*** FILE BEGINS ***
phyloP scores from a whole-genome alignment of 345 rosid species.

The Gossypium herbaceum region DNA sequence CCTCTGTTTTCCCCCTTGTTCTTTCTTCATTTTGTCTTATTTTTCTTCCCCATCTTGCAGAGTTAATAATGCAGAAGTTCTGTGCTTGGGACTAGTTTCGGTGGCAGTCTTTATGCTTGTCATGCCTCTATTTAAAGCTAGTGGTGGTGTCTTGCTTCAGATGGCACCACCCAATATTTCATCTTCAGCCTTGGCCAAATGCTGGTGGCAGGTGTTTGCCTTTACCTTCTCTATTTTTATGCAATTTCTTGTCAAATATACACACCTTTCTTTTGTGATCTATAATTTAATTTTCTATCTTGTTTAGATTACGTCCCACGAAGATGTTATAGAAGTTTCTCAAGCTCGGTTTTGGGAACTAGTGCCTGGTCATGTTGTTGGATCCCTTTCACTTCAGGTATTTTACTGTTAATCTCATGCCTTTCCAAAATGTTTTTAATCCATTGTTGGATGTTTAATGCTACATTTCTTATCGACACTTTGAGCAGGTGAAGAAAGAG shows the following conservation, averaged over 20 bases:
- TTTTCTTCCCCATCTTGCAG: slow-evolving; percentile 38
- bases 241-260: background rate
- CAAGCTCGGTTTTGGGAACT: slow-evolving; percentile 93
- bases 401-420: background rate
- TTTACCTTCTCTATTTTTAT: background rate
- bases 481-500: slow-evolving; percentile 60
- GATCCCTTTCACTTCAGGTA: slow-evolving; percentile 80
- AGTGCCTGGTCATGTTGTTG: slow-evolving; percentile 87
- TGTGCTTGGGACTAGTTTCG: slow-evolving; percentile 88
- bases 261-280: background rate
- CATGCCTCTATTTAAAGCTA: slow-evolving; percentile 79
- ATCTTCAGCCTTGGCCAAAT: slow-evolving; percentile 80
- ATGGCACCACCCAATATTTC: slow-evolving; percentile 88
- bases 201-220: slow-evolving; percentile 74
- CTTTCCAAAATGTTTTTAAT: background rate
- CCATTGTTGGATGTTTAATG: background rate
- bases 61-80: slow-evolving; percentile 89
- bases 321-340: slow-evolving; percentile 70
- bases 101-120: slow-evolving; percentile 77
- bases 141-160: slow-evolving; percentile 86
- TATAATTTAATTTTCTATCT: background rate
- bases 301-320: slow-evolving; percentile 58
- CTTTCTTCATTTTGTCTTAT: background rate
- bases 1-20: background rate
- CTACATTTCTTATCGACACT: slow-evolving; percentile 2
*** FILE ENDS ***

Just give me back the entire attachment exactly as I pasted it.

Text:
phyloP scores from a whole-genome alignment of 345 rosid species.

The Gossypium herbaceum region DNA sequence CCTCTGTTTTCCCCCTTGTTCTTTCTTCATTTTGTCTTATTTTTCTTCCCCATCTTGCAGAGTTAATAATGCAGAAGTTCTGTGCTTGGGACTAGTTTCGGTGGCAGTCTTTATGCTTGTCATGCCTCTATTTAAAGCTAGTGGTGGTGTCTTGCTTCAGATGGCACCACCCAATATTTCATCTTCAGCCTTGGCCAAATGCTGGTGGCAGGTGTTTGCCTTTACCTTCTCTATTTTTATGCAATTTCTTGTCAAATATACACACCTTTCTTTTGTGATCTATAATTTAATTTTCTATCTTGTTTAGATTACGTCCCACGAAGATGTTATAGAAGTTTCTCAAGCTCGGTTTTGGGAACTAGTGCCTGGTCATGTTGTTGGATCCCTTTCACTTCAGGTATTTTACTGTTAATCTCATGCCTTTCCAAAATGTTTTTAATCCATTGTTGGATGTTTAATGCTACATTTCTTATCGACACTTTGAGCAGGTGAAGAAAGAG shows the following conservation, averaged over 20 bases:
- TTTTCTTCCCCATCTTGCAG: slow-evolving; percentile 38
- bases 241-260: background rate
- CAAGCTCGGTTTTGGGAACT: slow-evolving; percentile 93
- bases 401-420: background rate
- TTTACCTTCTCTATTTTTAT: background rate
- bases 481-500: slow-evolving; percentile 60
- GATCCCTTTCACTTCAGGTA: slow-evolving; percentile 80
- AGTGCCTGGTCATGTTGTTG: slow-evolving; percentile 87
- TGTGCTTGGGACTAGTTTCG: slow-evolving; percentile 88
- bases 261-280: background rate
- CATGCCTCTATTTAAAGCTA: slow-evolving; percentile 79
- ATCTTCAGCCTTGGCCAAAT: slow-evolving; percentile 80
- ATGGCACCACCCAATATTTC: slow-evolving; percentile 88
- bases 201-220: slow-evolving; percentile 74
- CTTTCCAAAATGTTTTTAAT: background rate
- CCATTGTTGGATGTTTAATG: background rate
- bases 61-80: slow-evolving; percentile 89
- bases 321-340: slow-evolving; percentile 70
- bases 101-120: slow-evolving; percentile 77
- bases 141-160: slow-evolving; percentile 86
- TATAATTTAATTTTCTATCT: background rate
- bases 301-320: slow-evolving; percentile 58
- CTTTCTTCATTTTGTCTTAT: background rate
- bases 1-20: background rate
- CTACATTTCTTATCGACACT: slow-evolving; percentile 2